Home / Accueil


10155 - 96 Avenue, Edmonton, Alberta, T5K, Canada

Formally Recognized: 2001/10/17

Rossdale Power Plant Provincial Historic Resource, Edmonton (January 2006); Alberta Culture and Community Spirit, Historic Resources Management Branch, 2006
View looking south
No Image
No Image

Other Name(s)

Rossdale Flats

Links and documents

Construction Date(s)

1931/01/01 to 1954/01/01

Listed on the Canadian Register: 2006/09/07

Statement of Significance

Description of Historic Place

The Rossdale Power Plant is a power generation plant constructed during the middle part of the twentieth century and located on the north bank of the North Saskatchewan River. The designation applies to three separate but interrelated structures: the Low Pressure Plant including the Turbine House and Boiler House, Pumphouse No. 1, and the Administration Building, occupying 16.97 hectares of land in Edmonton's river valley.

Heritage Value

The Low Pressure Plant, Pumphouse No. 1 and the Administration Building constructed between 1931 and 1954 represent the history of electrical power generation in Edmonton and Alberta. The site is associated with Maxwell Dewar, a prominent Alberta architect responsible for designing part of the plant, and who later served as Edmonton's City Architect. As a municipally-run electrical utility, the plant illustrates government involvement in industrial enterprise. These elements of the Rossdale Power Plant are also very good examples of architectural design, style and construction methods characteristic of the late 1920s and 1930s. It is the only power plant from this period of this scale remaining in Alberta.

Electricity has been generated continuously on the site since 1902, when the first electrical generating station in Edmonton was relocated here. Its functional design was influenced by contemporary industrial and factory architecture in the United States. The plant is one of the oldest surviving examples of mid-twentieth century industrial design in Alberta; no other steel and brick buildings of this size and period remain in Edmonton. The Low Pressure Plant is also notable in that its expansion - with six additions over a twenty-two year period, as the site evolved to incorporate technological advances - maintained Dewar's original style.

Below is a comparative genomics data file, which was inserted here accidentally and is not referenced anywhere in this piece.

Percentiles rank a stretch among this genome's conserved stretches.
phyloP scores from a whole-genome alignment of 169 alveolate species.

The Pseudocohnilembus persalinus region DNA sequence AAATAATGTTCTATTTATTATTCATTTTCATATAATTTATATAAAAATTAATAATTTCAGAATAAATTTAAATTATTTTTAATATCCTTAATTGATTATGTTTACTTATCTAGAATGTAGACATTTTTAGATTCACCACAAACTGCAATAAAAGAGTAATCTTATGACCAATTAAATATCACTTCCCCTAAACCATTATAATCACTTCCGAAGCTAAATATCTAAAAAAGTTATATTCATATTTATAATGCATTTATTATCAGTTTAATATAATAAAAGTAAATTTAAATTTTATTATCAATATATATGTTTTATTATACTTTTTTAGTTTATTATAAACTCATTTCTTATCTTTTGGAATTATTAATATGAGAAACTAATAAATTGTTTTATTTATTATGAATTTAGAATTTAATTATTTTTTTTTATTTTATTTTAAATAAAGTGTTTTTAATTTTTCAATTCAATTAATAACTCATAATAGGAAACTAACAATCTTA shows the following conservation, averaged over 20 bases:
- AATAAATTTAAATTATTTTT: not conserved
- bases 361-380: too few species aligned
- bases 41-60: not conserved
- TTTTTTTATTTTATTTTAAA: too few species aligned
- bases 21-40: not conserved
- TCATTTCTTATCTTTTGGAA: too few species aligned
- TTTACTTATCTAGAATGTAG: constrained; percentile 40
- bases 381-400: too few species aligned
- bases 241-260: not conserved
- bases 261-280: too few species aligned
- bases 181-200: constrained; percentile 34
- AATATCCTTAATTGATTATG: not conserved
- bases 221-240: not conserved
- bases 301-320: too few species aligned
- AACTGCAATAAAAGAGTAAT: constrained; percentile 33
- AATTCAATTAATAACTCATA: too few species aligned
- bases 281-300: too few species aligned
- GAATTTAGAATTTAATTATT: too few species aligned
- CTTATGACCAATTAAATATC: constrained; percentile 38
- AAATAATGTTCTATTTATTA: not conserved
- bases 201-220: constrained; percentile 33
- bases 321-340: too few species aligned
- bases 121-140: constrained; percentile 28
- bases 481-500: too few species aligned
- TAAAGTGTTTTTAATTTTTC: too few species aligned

The plant continued to generate electricity until 1989 and, with its series of seven large smoke stacks, remains a conspicuous and familiar landmark in Edmonton.

Source: Alberta Culture and Community Spirit, Historic Resources Management Branch (File: Des. 2102)

Character-Defining Elements

The heritage value of the Rossdale Power Plant is contained in such character-defining elements as:
- reinforced concrete foundations, structural steel framing, nonload-bearing masonry walls;
- historical location on the river bank.

Low Pressure Plant
- overall form and massing made up of three large, parallel, flat-roofed 'building' blocks of different heights and cross sections - located side by side and running perpendicular to the river;
- classical design features interpreted in a contemporary industrial manner;
- masonry materials, design features and details and its use of pre-cast concrete focal elements;
- strong horizontal white precast cornice bands containing the dates of each phase, coping and belt course;
- large and frequent openings of metal windows / glassblock / ventilation openings for industrial components;
- large simple interior spaces, especially the Turbine Hall, reflecting the scale of the industrial processes being accommodated;
- remaining industrial support equipment, such as the interior crane track and structure;
- darker clinker brick on the exterior and lighter, buff coloured brick on the interior (Turbine Hall);
- the use of industrial detailing, such as pipe rails, concrete and steel stairs;
- a consistent approach to materials, detailing and finishing over the period of six phases of construction resulting in a unified whole;
- seven roof stacks.

Pumphouse No. 1
- form, scale and massing of the one-storey reinforced concrete 'T' shaped structure with cast-in-place concrete construction;
- lower chambers, catwalks and levels to a depth of over fifty (50) feet below grade;
- interpretation of classical forms.

Administration Building
- form, scale and massing of the simple, flat-roofed two-storey rectangular brick building with reinforced concrete structure;
- clinker brickwork, corner quoins, and stone sills;
- regular fenestration pattern of wood framed six-over-six double-hung windows, and with parapets over doors;
- interior features such as: terrazzo floors, office partitions, staircases, balustrades, doors and window elements.




Recognition Authority

Province of Alberta

Recognition Statute

Historical Resources Act

Recognition Type

Provincial Historic Resource

Recognition Date


Historical Information

Significant Date(s)

1932/01/01 to 1989/01/01

Theme - Category and Type

Developing Economies
Technology and Engineering
Developing Economies
Extraction and Production

Function - Category and Type



Power Generation Facility

Architect / Designer

Maxwell Dewar



Additional Information

Location of Supporting Documentation

Alberta Culture and Community Spirit, Historic Resources Management Branch, Old St. Stephen's College, 8820 - 112 Street, Edmonton, AB T6G 2P8 (File: Des. 2102)

Cross-Reference to Collection

Fed/Prov/Terr Identifier




Related Places



Advanced SearchAdvanced Search
Nearby Places